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Publication of two companion papers about Legionella in the top journal Water Research


As a result of a recent FWF project (PI: Alexander Kirschner) entitled "Relevance of viable but non-culturable legionellae", two publications have now been published as companion papers in the renowned top journal Water Research.

In the first paper ("Differential development of Legionella sub-populations during short- and long-term starvation"*), our PhD student Barbara Schrammel was able to show that Legionella develop differentiated, non-cultivable sub-populations with different viability signs under long-term starvation stress. These sub-populations remain stable for several months. The majority of the populations showed low intracellular activity and partially damaged cell membranes, but a small proportion remained with intact cell membranes and high intracellular enzyme activity for up to one year.

In the second part of the study, which was led by our post-doc assistant Sílvia Cervero-Aragó ("Starved viable but non-culturable (VBNC) Legionella strains can infect and replicate in amoebae and human macrophages"**) we were able to show for the first time, that these non-culturable legionella which have long been under starvation stress can infect and proliferate intracellularly in amoebae and human macrophages. However, high cell numbers of non-culturable legionellae were necessary for a successful infection and the infection was significantly slower than with culturable cells.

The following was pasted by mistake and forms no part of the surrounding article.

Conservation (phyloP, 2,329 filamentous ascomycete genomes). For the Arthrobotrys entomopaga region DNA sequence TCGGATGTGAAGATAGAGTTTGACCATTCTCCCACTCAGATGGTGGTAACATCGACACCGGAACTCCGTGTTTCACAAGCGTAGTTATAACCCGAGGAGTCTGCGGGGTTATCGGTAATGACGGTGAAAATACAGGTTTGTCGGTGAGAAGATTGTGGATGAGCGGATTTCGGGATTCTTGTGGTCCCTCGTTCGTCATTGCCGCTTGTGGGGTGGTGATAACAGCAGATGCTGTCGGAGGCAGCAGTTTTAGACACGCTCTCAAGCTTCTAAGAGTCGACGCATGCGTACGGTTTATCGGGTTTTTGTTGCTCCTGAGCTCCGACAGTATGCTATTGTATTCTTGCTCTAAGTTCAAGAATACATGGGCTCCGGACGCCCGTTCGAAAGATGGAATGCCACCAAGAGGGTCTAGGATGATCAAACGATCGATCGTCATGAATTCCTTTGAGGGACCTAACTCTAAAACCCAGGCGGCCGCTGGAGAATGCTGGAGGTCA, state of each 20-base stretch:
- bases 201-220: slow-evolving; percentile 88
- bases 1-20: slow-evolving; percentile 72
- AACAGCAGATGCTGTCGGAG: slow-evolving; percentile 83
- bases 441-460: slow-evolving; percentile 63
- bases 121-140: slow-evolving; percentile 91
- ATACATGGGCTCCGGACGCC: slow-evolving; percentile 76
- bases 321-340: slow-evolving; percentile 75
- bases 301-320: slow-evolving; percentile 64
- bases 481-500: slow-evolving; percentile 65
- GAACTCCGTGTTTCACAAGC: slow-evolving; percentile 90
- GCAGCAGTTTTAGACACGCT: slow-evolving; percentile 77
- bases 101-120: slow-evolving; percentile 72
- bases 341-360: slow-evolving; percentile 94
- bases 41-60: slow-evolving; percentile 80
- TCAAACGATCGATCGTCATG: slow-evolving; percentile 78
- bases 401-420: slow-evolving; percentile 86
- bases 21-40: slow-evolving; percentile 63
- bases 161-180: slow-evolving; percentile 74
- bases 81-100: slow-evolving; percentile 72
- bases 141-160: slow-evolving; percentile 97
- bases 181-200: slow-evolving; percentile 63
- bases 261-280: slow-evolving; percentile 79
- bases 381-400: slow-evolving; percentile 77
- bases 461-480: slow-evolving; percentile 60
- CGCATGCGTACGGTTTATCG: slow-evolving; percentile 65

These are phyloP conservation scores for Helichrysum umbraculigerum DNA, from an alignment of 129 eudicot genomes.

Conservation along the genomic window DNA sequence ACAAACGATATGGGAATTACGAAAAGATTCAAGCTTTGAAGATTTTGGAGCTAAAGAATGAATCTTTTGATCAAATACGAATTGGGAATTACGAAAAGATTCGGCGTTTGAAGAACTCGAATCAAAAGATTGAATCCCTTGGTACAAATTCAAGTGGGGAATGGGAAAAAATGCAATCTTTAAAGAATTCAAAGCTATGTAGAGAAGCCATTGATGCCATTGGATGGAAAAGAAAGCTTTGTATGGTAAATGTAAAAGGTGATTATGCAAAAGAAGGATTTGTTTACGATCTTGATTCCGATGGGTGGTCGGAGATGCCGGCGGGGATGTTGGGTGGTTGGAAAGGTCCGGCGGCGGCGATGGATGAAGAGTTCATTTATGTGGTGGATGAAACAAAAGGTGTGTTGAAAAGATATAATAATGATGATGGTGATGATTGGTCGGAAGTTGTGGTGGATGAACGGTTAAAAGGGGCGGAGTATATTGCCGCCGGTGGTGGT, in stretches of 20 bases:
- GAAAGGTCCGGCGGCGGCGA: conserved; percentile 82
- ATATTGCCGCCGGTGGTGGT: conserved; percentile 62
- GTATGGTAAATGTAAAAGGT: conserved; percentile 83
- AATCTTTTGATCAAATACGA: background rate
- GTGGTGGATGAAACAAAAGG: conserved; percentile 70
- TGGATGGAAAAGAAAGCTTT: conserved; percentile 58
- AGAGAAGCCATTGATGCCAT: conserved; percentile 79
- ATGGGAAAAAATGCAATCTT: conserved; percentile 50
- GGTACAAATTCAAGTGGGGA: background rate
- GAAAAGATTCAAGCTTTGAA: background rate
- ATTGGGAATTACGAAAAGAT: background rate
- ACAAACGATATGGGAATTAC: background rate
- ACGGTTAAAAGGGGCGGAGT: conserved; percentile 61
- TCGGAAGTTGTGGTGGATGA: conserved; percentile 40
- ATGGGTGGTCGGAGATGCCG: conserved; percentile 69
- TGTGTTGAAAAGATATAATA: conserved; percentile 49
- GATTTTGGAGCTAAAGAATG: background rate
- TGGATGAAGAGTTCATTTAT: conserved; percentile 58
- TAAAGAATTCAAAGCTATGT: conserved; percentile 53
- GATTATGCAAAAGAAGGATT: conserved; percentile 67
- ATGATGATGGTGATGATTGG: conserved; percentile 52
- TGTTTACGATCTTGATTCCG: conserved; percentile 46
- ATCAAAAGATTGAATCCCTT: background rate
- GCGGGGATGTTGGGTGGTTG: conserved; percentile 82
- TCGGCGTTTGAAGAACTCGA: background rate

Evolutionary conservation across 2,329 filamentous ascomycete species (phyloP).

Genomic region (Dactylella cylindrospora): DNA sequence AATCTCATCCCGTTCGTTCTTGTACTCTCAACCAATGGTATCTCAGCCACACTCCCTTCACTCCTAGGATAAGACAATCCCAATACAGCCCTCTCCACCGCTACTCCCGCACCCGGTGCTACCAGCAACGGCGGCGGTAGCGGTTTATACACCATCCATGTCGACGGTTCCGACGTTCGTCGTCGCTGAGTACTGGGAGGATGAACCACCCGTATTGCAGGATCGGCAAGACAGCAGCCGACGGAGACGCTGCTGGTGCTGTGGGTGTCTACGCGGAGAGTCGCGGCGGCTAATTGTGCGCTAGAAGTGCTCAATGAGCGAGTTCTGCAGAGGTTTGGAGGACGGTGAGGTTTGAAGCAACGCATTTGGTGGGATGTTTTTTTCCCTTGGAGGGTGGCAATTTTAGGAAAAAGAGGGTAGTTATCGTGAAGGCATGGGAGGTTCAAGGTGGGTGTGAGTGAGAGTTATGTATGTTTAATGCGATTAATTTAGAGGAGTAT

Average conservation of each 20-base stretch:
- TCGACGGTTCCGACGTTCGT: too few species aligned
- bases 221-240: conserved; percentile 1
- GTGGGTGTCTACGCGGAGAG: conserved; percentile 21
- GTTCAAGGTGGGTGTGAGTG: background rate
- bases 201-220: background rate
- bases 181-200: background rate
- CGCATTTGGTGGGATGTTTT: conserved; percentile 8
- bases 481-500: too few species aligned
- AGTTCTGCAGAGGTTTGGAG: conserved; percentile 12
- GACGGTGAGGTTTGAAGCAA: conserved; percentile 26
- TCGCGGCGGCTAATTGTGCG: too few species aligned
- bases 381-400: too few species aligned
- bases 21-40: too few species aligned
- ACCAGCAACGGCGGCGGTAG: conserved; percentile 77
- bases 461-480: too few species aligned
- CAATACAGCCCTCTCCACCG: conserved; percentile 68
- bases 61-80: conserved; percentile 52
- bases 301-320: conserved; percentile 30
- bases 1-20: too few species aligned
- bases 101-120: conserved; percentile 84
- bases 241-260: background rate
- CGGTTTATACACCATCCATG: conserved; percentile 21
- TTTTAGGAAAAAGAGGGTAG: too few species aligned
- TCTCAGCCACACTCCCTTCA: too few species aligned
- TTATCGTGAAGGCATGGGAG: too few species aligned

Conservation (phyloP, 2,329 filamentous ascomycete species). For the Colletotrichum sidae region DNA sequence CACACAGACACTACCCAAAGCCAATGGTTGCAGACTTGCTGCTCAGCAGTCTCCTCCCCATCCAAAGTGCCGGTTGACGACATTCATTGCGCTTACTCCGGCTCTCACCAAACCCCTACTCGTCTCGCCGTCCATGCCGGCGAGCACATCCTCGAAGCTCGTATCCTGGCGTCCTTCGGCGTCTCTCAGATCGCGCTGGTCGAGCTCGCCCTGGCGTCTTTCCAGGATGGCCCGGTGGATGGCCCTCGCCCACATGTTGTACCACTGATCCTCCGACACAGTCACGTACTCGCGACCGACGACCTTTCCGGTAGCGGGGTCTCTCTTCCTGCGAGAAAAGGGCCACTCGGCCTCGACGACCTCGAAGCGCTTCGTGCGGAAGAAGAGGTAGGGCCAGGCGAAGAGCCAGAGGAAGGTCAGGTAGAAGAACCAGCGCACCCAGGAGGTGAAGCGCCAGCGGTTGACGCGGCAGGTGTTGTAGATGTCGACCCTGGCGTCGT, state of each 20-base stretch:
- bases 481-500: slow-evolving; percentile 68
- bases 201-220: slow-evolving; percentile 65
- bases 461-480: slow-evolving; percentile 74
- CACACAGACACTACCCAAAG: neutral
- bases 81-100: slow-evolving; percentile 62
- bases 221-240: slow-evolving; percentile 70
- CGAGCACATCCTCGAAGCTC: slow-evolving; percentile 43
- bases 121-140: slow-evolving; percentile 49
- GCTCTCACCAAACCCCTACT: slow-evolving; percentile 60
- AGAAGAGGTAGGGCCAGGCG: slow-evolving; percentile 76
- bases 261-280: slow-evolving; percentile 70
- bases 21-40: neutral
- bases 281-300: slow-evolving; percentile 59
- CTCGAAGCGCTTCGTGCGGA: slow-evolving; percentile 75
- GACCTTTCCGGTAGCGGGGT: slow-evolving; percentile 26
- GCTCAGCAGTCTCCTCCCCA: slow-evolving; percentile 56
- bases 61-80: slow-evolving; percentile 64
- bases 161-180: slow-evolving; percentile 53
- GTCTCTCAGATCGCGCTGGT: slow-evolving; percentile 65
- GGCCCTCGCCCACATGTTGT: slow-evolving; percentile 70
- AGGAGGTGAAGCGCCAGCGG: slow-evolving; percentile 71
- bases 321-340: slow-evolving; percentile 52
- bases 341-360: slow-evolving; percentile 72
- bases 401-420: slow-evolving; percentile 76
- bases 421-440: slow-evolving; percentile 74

In summary, these studies show for the first time that of the high numbers of non-culturable legionellae often found in engineered water systems, a large proportion are probably not viable or infectious, but a small, highly active viable subpopulation is present that can potentially cause infection. Whether these slow-running infections of macrophages can actually lead to pneumonia in immunocompromised persons still needs to be clarified.

* Schrammel B, Cervero-Arago S, Dietersdorfer E, Walochnik J, Lück C, Sommer R, Kirschner AKT (2018): Differential development of Legionella sub-populations during short- and long-term starvation. Water Research, in press; doi: 10.1016/j.watres.2018.04.027

** Dietersdorfer E, Kirschner AKT, Schrammel B, Ohradanova-Repic A, Stockinger H, Sommer R, Walochnik J, Cervero-Aragó S (2018): Starved viable but non-culturable (VBNC) Legionella strains can infect and replicate in amoebae and human macrophages. Water Research, in press; doi: 10.1016/j.watres.2018.01.058